Russia Economy
Russian President Vladimir Putin meets with Central Bank chief Elvira Nabiullina at the Kremlin in Moscow. Aleksey Nikolskyi/Getty

Russia is making its own blockchain currency. According to the Russian News Agency, the chairwoman of the Russian Central Bank announced regulators now agree national cryptocurrencies are the future. “After our pilot projects we will understand what system we could use in our case for our national currency," chairwoman Olga Skorobogatova told the crowd at the St. Petersburg International Economic Forum. However, it’s still unclear how Russian cryptocurrency would live alongside global blockchain tokens like bitcoin and ether.

Over the past few months, Russia has moved to legalize and regulate cryptocurrency trading. Skorobogatova previously said an outright ban on bitcoin and currencies of its ilk would be infeasible. Unconfirmed reports from Russian news aggregators claimed on Friday that Herman Gref, the CEO of Russia’s Sberbank, will help develop a “Russian Bitcoin,” to serve as “the only cryptocurrency freely available [cryptocurrency] for sale and purchase.”

Read: Russia Announces Plan To Legalize Cryptocurrency

Earlier this year, Gref said at a conference Russia could have industrial-scale blockchain deployment by 2019. But according to Reuters, Russian authorities have historically been skeptical about bitcoin, associating it with money laundering and terrorism. Treating bitcoin as parallel currency is currently illegal in Russia. Only time will tell how regulators will treat competing cryptocurrencies as the new policies take shape.

Elvira Nabiullina, governor of the Russian Central Bank, said the Kremlin does not plan to make bitcoin itself a legal tender. "We don't consider that bitcoin can be considered as a virtual currency. It's more digital assets with the regulation of assets," she told CNBC.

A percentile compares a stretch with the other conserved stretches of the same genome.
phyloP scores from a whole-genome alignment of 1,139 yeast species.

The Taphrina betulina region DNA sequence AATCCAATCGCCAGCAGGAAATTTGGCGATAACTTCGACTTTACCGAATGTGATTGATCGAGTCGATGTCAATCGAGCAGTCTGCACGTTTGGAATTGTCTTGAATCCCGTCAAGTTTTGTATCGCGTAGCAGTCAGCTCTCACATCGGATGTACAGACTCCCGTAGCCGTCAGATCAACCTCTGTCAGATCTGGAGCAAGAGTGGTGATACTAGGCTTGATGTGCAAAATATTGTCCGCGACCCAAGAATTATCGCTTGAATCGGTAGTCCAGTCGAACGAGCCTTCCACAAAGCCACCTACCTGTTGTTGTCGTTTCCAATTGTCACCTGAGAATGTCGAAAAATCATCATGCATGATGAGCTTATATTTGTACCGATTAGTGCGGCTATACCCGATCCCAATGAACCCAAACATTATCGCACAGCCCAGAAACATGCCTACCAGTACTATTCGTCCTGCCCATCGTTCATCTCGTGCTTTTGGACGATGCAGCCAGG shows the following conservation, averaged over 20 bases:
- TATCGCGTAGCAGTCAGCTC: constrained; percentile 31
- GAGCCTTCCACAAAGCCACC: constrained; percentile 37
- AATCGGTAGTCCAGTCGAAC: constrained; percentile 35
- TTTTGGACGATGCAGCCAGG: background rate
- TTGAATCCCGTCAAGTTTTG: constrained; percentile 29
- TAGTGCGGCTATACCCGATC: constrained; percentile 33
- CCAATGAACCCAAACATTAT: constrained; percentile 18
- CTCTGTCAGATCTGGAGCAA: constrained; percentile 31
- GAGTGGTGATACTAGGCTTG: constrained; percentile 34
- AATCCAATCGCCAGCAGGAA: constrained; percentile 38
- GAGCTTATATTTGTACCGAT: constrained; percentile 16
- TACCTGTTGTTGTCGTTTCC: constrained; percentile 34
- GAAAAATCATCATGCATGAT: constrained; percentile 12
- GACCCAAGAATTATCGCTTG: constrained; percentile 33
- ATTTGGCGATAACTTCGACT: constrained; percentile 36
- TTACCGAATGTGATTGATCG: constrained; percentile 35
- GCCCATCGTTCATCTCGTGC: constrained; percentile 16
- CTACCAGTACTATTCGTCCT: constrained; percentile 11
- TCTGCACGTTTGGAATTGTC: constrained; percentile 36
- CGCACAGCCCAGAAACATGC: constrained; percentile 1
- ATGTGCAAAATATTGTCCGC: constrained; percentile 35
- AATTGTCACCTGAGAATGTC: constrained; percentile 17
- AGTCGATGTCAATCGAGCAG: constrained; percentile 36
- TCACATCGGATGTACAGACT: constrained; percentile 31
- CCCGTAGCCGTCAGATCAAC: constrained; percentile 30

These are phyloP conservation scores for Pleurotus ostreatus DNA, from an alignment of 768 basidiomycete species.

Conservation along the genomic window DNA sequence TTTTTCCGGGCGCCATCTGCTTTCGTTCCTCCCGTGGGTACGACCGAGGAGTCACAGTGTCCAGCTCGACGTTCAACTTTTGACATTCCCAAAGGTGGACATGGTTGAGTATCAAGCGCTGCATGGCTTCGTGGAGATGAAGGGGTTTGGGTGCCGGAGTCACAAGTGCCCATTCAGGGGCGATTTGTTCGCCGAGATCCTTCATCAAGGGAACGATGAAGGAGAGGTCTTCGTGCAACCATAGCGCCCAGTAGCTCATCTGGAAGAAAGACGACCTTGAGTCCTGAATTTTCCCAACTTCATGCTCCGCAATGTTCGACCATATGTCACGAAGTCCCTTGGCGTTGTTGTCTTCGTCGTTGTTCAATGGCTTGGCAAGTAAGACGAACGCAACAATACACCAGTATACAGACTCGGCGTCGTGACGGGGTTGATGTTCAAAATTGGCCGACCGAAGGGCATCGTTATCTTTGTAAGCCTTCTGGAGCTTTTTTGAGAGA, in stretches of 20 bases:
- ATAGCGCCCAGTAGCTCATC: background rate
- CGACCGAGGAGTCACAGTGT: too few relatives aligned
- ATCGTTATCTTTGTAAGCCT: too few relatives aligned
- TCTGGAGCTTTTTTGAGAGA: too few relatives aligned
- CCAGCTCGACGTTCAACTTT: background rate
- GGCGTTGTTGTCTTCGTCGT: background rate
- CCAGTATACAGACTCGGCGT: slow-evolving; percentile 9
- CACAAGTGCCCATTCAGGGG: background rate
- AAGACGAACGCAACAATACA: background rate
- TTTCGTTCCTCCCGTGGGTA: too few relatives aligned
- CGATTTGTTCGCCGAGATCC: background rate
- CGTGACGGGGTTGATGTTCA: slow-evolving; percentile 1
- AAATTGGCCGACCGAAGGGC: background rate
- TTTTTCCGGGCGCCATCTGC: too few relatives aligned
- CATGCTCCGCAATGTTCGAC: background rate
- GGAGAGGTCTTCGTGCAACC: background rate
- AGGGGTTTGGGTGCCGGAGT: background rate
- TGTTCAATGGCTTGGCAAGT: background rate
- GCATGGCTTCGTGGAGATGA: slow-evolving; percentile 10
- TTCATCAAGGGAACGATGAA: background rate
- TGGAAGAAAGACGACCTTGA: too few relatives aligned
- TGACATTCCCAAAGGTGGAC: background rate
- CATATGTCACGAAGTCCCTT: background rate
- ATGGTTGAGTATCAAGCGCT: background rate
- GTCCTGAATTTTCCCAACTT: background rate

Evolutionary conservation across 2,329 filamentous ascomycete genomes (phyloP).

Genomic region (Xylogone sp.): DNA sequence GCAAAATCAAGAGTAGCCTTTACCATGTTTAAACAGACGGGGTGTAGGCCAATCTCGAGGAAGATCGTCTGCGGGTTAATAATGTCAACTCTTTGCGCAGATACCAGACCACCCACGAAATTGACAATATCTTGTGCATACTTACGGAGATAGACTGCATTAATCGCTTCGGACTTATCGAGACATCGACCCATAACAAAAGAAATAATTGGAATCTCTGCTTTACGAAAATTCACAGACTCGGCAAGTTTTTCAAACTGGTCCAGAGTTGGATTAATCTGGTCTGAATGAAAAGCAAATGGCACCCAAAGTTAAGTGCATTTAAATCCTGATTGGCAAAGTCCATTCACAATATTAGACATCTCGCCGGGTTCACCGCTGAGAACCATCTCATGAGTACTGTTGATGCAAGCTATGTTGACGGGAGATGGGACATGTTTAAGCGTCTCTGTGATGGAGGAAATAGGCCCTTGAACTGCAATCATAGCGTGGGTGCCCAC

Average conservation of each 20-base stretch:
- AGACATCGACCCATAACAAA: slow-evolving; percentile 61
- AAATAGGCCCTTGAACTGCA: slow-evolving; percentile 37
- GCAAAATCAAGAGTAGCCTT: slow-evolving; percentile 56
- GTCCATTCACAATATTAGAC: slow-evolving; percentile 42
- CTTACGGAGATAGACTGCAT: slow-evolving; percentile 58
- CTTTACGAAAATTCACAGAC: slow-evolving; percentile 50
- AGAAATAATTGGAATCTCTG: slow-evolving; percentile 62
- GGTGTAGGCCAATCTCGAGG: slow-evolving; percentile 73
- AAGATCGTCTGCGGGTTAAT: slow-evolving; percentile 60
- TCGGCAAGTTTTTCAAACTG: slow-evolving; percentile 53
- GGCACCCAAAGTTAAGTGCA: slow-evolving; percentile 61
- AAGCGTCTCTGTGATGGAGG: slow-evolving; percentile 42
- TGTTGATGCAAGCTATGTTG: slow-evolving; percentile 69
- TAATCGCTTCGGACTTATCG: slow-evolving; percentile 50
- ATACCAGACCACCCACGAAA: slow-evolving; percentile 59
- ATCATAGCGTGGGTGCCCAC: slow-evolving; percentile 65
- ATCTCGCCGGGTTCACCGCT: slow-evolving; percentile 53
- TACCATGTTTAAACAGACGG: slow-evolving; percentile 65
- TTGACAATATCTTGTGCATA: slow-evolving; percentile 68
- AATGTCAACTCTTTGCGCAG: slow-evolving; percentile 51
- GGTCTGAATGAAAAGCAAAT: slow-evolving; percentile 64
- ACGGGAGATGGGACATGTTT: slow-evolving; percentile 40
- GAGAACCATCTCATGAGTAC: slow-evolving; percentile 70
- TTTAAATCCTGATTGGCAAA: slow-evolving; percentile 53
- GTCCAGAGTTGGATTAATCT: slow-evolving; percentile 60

Despite the uncertainties, many Russian bitcoin traders are celebrating. “Thousands of people are taking part of this [blockchain] movement, you see a conference in Moscow almost every week. You see Russian blockchain media with big traffic,” said Alexey Antonov from Moscow, a financial advisor at the Russian Supercomputer Organized by Network Mining. SONM plans to launch their initial coin offering in June and make blockchain technology without hash-based traditional cryptocurrency mining.

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Antonov said he is excited for Russia to make a sort of crypto-ruble. “I’m glad the Central Bank of Russia established some regulation and their own cryptocurrency,” Antonov told International Business Times. “We think that in Russia there will be some official currency, it will be better for all of us, because we’ll have a method to transfer money from our blockchain companies. It’s better than nothing.”

In the near future, Antonov said blockchain could help regular Russian citizens and businesses, not just the tech-savvy startup community, by simplifying small business loans. “Obviously, it will be very regulated,” he said. “Maybe we can store our money and pay our taxes legally, it would be great. Right now you can’t spend bitcoin or exchange it for ruble.”

Russia isn’t the only one making a national cryptocurrency. Both China and the Palestinian Monetary Authority recently announced they too plan to make national cryptocurrencies. Meanwhile, Reuters reported Japan and South Korea are working on ways to recognize cryptocurrencies like bitcoin, integrating decentralized blockchain tender into their national monetary systems. It looks like Russia will be the next government to usher its blockchain community out of the shadows into a cryptographic economy.

Antonov said he thinks Russian government officials are tuned in to the broader blockchain landscape. “They are really good at understanding what’s going on in our crypto-world,” he said.